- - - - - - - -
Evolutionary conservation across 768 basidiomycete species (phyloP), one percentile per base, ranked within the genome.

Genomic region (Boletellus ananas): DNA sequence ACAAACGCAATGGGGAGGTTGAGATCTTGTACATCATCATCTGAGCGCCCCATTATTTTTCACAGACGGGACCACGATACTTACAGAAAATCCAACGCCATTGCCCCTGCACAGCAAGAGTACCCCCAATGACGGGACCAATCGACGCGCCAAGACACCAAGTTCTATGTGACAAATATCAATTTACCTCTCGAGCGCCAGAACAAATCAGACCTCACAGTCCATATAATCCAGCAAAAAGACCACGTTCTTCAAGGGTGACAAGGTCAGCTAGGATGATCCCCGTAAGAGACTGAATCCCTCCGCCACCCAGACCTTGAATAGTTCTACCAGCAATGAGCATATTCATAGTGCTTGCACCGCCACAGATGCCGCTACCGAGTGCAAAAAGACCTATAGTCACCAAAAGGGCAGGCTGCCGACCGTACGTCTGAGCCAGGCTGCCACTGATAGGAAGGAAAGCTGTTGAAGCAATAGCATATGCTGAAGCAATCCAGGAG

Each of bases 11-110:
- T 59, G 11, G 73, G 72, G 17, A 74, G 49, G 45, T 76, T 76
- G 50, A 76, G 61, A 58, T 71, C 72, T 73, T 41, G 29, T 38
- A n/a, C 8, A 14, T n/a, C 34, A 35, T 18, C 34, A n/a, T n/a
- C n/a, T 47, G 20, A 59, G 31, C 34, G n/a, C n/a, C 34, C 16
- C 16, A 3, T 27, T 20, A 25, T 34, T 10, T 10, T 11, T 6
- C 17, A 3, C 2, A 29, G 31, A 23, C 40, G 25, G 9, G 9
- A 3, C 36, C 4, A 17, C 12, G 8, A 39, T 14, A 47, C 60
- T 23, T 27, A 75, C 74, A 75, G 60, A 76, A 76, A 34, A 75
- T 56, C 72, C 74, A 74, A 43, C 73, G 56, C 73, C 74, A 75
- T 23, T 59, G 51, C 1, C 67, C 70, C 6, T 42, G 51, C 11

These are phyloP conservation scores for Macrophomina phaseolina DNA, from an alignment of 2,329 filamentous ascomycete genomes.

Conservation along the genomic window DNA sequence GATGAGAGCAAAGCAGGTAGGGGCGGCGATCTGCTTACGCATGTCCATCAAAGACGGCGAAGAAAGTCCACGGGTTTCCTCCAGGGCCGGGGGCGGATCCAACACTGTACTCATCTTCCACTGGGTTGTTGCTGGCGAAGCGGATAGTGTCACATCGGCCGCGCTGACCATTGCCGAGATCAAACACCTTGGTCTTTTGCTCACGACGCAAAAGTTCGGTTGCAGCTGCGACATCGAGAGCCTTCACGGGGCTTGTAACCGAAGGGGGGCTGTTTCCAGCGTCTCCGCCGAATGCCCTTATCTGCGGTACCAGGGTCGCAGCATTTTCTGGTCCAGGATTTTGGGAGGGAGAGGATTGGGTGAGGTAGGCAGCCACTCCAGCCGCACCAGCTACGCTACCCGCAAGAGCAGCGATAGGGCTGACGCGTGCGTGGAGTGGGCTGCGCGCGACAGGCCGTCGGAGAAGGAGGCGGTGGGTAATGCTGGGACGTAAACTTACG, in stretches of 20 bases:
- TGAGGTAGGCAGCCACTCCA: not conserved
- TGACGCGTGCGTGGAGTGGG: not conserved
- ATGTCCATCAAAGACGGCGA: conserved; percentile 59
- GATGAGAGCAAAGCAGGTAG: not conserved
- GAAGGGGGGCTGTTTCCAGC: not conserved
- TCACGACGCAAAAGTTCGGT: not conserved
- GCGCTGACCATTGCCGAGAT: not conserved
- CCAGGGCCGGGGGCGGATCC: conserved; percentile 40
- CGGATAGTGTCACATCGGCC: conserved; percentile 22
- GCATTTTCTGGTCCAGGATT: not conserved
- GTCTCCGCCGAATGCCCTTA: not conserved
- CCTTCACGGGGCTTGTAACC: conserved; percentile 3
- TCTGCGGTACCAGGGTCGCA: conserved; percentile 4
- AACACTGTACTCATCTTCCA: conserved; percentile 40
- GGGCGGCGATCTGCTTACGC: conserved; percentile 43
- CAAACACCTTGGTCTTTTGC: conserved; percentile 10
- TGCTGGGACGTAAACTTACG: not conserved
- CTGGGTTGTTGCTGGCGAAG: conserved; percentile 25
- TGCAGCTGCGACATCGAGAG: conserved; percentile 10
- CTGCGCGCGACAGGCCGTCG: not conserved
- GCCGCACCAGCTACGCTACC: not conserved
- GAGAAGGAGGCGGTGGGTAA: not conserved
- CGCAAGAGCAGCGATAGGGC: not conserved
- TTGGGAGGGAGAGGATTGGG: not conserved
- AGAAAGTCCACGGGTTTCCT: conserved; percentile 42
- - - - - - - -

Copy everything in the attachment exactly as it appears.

Evolutionary conservation across 768 basidiomycete species (phyloP), one percentile per base, ranked within the genome.

Genomic region (Boletellus ananas): DNA sequence ACAAACGCAATGGGGAGGTTGAGATCTTGTACATCATCATCTGAGCGCCCCATTATTTTTCACAGACGGGACCACGATACTTACAGAAAATCCAACGCCATTGCCCCTGCACAGCAAGAGTACCCCCAATGACGGGACCAATCGACGCGCCAAGACACCAAGTTCTATGTGACAAATATCAATTTACCTCTCGAGCGCCAGAACAAATCAGACCTCACAGTCCATATAATCCAGCAAAAAGACCACGTTCTTCAAGGGTGACAAGGTCAGCTAGGATGATCCCCGTAAGAGACTGAATCCCTCCGCCACCCAGACCTTGAATAGTTCTACCAGCAATGAGCATATTCATAGTGCTTGCACCGCCACAGATGCCGCTACCGAGTGCAAAAAGACCTATAGTCACCAAAAGGGCAGGCTGCCGACCGTACGTCTGAGCCAGGCTGCCACTGATAGGAAGGAAAGCTGTTGAAGCAATAGCATATGCTGAAGCAATCCAGGAG

Each of bases 11-110:
- T 59, G 11, G 73, G 72, G 17, A 74, G 49, G 45, T 76, T 76
- G 50, A 76, G 61, A 58, T 71, C 72, T 73, T 41, G 29, T 38
- A n/a, C 8, A 14, T n/a, C 34, A 35, T 18, C 34, A n/a, T n/a
- C n/a, T 47, G 20, A 59, G 31, C 34, G n/a, C n/a, C 34, C 16
- C 16, A 3, T 27, T 20, A 25, T 34, T 10, T 10, T 11, T 6
- C 17, A 3, C 2, A 29, G 31, A 23, C 40, G 25, G 9, G 9
- A 3, C 36, C 4, A 17, C 12, G 8, A 39, T 14, A 47, C 60
- T 23, T 27, A 75, C 74, A 75, G 60, A 76, A 76, A 34, A 75
- T 56, C 72, C 74, A 74, A 43, C 73, G 56, C 73, C 74, A 75
- T 23, T 59, G 51, C 1, C 67, C 70, C 6, T 42, G 51, C 11

These are phyloP conservation scores for Macrophomina phaseolina DNA, from an alignment of 2,329 filamentous ascomycete genomes.

Conservation along the genomic window DNA sequence GATGAGAGCAAAGCAGGTAGGGGCGGCGATCTGCTTACGCATGTCCATCAAAGACGGCGAAGAAAGTCCACGGGTTTCCTCCAGGGCCGGGGGCGGATCCAACACTGTACTCATCTTCCACTGGGTTGTTGCTGGCGAAGCGGATAGTGTCACATCGGCCGCGCTGACCATTGCCGAGATCAAACACCTTGGTCTTTTGCTCACGACGCAAAAGTTCGGTTGCAGCTGCGACATCGAGAGCCTTCACGGGGCTTGTAACCGAAGGGGGGCTGTTTCCAGCGTCTCCGCCGAATGCCCTTATCTGCGGTACCAGGGTCGCAGCATTTTCTGGTCCAGGATTTTGGGAGGGAGAGGATTGGGTGAGGTAGGCAGCCACTCCAGCCGCACCAGCTACGCTACCCGCAAGAGCAGCGATAGGGCTGACGCGTGCGTGGAGTGGGCTGCGCGCGACAGGCCGTCGGAGAAGGAGGCGGTGGGTAATGCTGGGACGTAAACTTACG, in stretches of 20 bases:
- TGAGGTAGGCAGCCACTCCA: not conserved
- TGACGCGTGCGTGGAGTGGG: not conserved
- ATGTCCATCAAAGACGGCGA: conserved; percentile 59
- GATGAGAGCAAAGCAGGTAG: not conserved
- GAAGGGGGGCTGTTTCCAGC: not conserved
- TCACGACGCAAAAGTTCGGT: not conserved
- GCGCTGACCATTGCCGAGAT: not conserved
- CCAGGGCCGGGGGCGGATCC: conserved; percentile 40
- CGGATAGTGTCACATCGGCC: conserved; percentile 22
- GCATTTTCTGGTCCAGGATT: not conserved
- GTCTCCGCCGAATGCCCTTA: not conserved
- CCTTCACGGGGCTTGTAACC: conserved; percentile 3
- TCTGCGGTACCAGGGTCGCA: conserved; percentile 4
- AACACTGTACTCATCTTCCA: conserved; percentile 40
- GGGCGGCGATCTGCTTACGC: conserved; percentile 43
- CAAACACCTTGGTCTTTTGC: conserved; percentile 10
- TGCTGGGACGTAAACTTACG: not conserved
- CTGGGTTGTTGCTGGCGAAG: conserved; percentile 25
- TGCAGCTGCGACATCGAGAG: conserved; percentile 10
- CTGCGCGCGACAGGCCGTCG: not conserved
- GCCGCACCAGCTACGCTACC: not conserved
- GAGAAGGAGGCGGTGGGTAA: not conserved
- CGCAAGAGCAGCGATAGGGC: not conserved
- TTGGGAGGGAGAGGATTGGG: not conserved
- AGAAAGTCCACGGGTTTCCT: conserved; percentile 42